Codependent people often look for things outside of themselves to feel better. They form relationships that are not healthy, looking to “fix” the other person, who for their part is only too glad to have someone catering to all of their needs. Individuals with codependent tendencies may find themselves in an intimate relationship with a person who has addiction issues that cause them to be emotionally unavailable.
Are You In A Codependent Relationship?
If you are in a codependent relationship with an addicted friend or family member, your first course of action should be to stop looking at that person and take a look at your role as an enabler.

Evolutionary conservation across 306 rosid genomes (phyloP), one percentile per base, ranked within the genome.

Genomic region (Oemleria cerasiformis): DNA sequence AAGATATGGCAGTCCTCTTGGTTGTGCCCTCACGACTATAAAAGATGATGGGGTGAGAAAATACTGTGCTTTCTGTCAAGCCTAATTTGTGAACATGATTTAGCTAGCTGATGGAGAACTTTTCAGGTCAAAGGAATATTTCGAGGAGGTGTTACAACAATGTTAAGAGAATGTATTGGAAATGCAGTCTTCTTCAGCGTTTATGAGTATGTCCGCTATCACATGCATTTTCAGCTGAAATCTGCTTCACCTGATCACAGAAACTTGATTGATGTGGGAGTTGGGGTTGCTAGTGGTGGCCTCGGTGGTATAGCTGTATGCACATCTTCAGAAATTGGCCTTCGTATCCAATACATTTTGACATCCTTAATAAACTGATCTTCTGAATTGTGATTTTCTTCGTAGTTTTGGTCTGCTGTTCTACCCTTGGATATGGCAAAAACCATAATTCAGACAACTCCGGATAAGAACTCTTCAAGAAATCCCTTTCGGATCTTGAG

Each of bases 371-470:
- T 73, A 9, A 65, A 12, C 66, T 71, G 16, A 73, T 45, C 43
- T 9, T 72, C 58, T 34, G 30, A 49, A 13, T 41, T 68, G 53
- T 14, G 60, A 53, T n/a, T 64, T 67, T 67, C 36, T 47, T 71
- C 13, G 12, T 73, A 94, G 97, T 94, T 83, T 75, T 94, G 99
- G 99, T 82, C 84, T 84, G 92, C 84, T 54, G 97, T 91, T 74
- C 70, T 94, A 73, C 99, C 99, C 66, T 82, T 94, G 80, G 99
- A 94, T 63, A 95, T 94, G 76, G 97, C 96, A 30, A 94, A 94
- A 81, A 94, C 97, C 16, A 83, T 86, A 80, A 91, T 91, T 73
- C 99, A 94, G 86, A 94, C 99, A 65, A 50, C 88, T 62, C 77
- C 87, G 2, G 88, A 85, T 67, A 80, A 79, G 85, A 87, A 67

Some common characteristics of enablers include the following:
- They tend to love people they can pity and rescue
- They feel responsible for the actions of others, particularly the addiction
- They do more than their share in the relationship to keep the peace, and do not confront the addicted person about their substance abuse
- They are afraid of being abandoned or alone
- They feel responsible for the other person’s addiction
- Their self-worth depends on the approval of others
- They have difficulty adjusting to change, so they do not try to stop the addicted person from using
- They have trouble making decisions and often doubt themselves, especially when deciding to intervene with a loved one’s substance use disorder
- They are reluctant to trust others and do not believe that individuals can change and become sober